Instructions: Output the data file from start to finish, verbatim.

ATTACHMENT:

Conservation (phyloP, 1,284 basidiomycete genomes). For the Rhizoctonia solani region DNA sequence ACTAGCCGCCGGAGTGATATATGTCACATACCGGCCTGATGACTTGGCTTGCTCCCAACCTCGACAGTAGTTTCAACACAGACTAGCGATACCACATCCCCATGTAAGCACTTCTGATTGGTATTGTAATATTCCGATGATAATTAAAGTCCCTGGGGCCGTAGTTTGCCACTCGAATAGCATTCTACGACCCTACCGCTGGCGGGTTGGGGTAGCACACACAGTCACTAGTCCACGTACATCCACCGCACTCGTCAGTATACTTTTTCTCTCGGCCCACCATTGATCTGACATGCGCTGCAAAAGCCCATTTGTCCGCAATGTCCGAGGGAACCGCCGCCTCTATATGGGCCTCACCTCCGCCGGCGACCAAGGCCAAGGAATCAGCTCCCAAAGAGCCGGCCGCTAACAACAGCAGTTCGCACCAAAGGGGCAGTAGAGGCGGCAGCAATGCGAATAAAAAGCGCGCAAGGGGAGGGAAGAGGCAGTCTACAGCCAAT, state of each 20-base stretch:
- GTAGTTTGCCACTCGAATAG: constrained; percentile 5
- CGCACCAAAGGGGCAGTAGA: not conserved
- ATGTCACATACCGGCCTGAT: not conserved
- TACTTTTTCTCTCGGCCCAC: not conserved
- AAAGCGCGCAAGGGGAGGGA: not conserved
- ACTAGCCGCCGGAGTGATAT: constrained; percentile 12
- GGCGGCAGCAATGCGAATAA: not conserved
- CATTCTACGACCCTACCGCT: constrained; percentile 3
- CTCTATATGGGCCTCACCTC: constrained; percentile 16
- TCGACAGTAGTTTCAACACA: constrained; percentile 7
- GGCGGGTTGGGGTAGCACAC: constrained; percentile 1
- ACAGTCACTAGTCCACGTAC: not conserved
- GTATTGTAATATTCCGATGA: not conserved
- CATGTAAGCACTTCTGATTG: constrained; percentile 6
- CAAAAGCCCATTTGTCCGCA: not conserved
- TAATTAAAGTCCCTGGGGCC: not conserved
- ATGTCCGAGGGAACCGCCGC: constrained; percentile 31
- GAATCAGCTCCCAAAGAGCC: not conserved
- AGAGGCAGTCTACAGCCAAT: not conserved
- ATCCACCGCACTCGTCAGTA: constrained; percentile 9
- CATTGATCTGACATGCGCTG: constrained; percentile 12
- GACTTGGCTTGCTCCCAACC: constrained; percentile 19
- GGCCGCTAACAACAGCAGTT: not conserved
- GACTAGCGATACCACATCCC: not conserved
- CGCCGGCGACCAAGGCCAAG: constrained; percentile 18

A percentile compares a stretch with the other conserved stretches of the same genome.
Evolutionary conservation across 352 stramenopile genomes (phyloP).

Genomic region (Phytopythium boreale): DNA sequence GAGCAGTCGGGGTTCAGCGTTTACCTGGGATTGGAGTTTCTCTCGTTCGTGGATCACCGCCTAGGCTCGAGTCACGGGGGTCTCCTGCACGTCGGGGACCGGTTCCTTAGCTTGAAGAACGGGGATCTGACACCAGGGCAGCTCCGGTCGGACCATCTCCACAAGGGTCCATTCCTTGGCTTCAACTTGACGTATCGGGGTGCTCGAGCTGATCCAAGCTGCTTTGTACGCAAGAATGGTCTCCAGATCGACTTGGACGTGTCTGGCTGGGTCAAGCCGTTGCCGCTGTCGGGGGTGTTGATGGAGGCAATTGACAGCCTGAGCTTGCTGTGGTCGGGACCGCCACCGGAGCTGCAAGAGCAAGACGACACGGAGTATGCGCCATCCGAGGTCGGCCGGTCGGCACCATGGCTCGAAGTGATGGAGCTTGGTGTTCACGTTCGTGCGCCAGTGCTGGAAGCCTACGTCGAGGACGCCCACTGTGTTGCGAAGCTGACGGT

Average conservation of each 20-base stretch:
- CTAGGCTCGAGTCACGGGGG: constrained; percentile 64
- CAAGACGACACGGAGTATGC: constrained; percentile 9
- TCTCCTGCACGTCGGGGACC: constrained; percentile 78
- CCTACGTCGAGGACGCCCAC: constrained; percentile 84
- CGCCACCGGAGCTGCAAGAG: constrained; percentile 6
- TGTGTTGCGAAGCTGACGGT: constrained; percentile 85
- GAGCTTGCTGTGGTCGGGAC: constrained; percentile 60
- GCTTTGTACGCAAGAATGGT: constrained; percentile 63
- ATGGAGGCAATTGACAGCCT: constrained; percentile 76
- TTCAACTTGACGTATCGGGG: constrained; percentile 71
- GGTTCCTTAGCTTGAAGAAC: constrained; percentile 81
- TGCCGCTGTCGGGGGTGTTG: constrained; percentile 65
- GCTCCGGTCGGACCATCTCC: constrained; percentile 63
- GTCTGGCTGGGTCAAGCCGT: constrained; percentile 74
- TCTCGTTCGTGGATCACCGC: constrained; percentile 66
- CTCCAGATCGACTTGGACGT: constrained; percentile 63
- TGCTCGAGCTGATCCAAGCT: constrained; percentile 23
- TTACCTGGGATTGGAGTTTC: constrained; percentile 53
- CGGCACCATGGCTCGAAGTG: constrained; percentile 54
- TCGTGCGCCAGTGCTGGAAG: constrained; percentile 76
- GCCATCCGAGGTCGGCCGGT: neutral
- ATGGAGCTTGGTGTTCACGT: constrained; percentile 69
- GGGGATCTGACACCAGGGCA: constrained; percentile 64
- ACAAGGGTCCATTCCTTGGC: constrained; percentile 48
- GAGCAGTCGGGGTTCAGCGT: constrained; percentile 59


Conservation (phyloP, 1,284 basidiomycete genomes). For the Rhizoctonia solani region DNA sequence ACTAGCCGCCGGAGTGATATATGTCACATACCGGCCTGATGACTTGGCTTGCTCCCAACCTCGACAGTAGTTTCAACACAGACTAGCGATACCACATCCCCATGTAAGCACTTCTGATTGGTATTGTAATATTCCGATGATAATTAAAGTCCCTGGGGCCGTAGTTTGCCACTCGAATAGCATTCTACGACCCTACCGCTGGCGGGTTGGGGTAGCACACACAGTCACTAGTCCACGTACATCCACCGCACTCGTCAGTATACTTTTTCTCTCGGCCCACCATTGATCTGACATGCGCTGCAAAAGCCCATTTGTCCGCAATGTCCGAGGGAACCGCCGCCTCTATATGGGCCTCACCTCCGCCGGCGACCAAGGCCAAGGAATCAGCTCCCAAAGAGCCGGCCGCTAACAACAGCAGTTCGCACCAAAGGGGCAGTAGAGGCGGCAGCAATGCGAATAAAAAGCGCGCAAGGGGAGGGAAGAGGCAGTCTACAGCCAAT, state of each 20-base stretch:
- GTAGTTTGCCACTCGAATAG: constrained; percentile 5
- CGCACCAAAGGGGCAGTAGA: not conserved
- ATGTCACATACCGGCCTGAT: not conserved
- TACTTTTTCTCTCGGCCCAC: not conserved
- AAAGCGCGCAAGGGGAGGGA: not conserved
- ACTAGCCGCCGGAGTGATAT: constrained; percentile 12
- GGCGGCAGCAATGCGAATAA: not conserved
- CATTCTACGACCCTACCGCT: constrained; percentile 3
- CTCTATATGGGCCTCACCTC: constrained; percentile 16
- TCGACAGTAGTTTCAACACA: constrained; percentile 7
- GGCGGGTTGGGGTAGCACAC: constrained; percentile 1
- ACAGTCACTAGTCCACGTAC: not conserved
- GTATTGTAATATTCCGATGA: not conserved
- CATGTAAGCACTTCTGATTG: constrained; percentile 6
- CAAAAGCCCATTTGTCCGCA: not conserved
- TAATTAAAGTCCCTGGGGCC: not conserved
- ATGTCCGAGGGAACCGCCGC: constrained; percentile 31
- GAATCAGCTCCCAAAGAGCC: not conserved
- AGAGGCAGTCTACAGCCAAT: not conserved
- ATCCACCGCACTCGTCAGTA: constrained; percentile 9
- CATTGATCTGACATGCGCTG: constrained; percentile 12
- GACTTGGCTTGCTCCCAACC: constrained; percentile 19
- GGCCGCTAACAACAGCAGTT: not conserved
- GACTAGCGATACCACATCCC: not conserved
- CGCCGGCGACCAAGGCCAAG: constrained; percentile 18

A percentile compares a stretch with the other conserved stretches of the same genome.
Evolutionary conservation across 352 stramenopile genomes (phyloP).

Genomic region (Phytopythium boreale): DNA sequence GAGCAGTCGGGGTTCAGCGTTTACCTGGGATTGGAGTTTCTCTCGTTCGTGGATCACCGCCTAGGCTCGAGTCACGGGGGTCTCCTGCACGTCGGGGACCGGTTCCTTAGCTTGAAGAACGGGGATCTGACACCAGGGCAGCTCCGGTCGGACCATCTCCACAAGGGTCCATTCCTTGGCTTCAACTTGACGTATCGGGGTGCTCGAGCTGATCCAAGCTGCTTTGTACGCAAGAATGGTCTCCAGATCGACTTGGACGTGTCTGGCTGGGTCAAGCCGTTGCCGCTGTCGGGGGTGTTGATGGAGGCAATTGACAGCCTGAGCTTGCTGTGGTCGGGACCGCCACCGGAGCTGCAAGAGCAAGACGACACGGAGTATGCGCCATCCGAGGTCGGCCGGTCGGCACCATGGCTCGAAGTGATGGAGCTTGGTGTTCACGTTCGTGCGCCAGTGCTGGAAGCCTACGTCGAGGACGCCCACTGTGTTGCGAAGCTGACGGT

Average conservation of each 20-base stretch:
- CTAGGCTCGAGTCACGGGGG: constrained; percentile 64
- CAAGACGACACGGAGTATGC: constrained; percentile 9
- TCTCCTGCACGTCGGGGACC: constrained; percentile 78
- CCTACGTCGAGGACGCCCAC: constrained; percentile 84
- CGCCACCGGAGCTGCAAGAG: constrained; percentile 6
- TGTGTTGCGAAGCTGACGGT: constrained; percentile 85
- GAGCTTGCTGTGGTCGGGAC: constrained; percentile 60
- GCTTTGTACGCAAGAATGGT: constrained; percentile 63
- ATGGAGGCAATTGACAGCCT: constrained; percentile 76
- TTCAACTTGACGTATCGGGG: constrained; percentile 71
- GGTTCCTTAGCTTGAAGAAC: constrained; percentile 81
- TGCCGCTGTCGGGGGTGTTG: constrained; percentile 65
- GCTCCGGTCGGACCATCTCC: constrained; percentile 63
- GTCTGGCTGGGTCAAGCCGT: constrained; percentile 74
- TCTCGTTCGTGGATCACCGC: constrained; percentile 66
- CTCCAGATCGACTTGGACGT: constrained; percentile 63
- TGCTCGAGCTGATCCAAGCT: constrained; percentile 23
- TTACCTGGGATTGGAGTTTC: constrained; percentile 53
- CGGCACCATGGCTCGAAGTG: constrained; percentile 54
- TCGTGCGCCAGTGCTGGAAG: constrained; percentile 76
- GCCATCCGAGGTCGGCCGGT: neutral
- ATGGAGCTTGGTGTTCACGT: constrained; percentile 69
- GGGGATCTGACACCAGGGCA: constrained; percentile 64
- ACAAGGGTCCATTCCTTGGC: constrained; percentile 48
- GAGCAGTCGGGGTTCAGCGT: constrained; percentile 59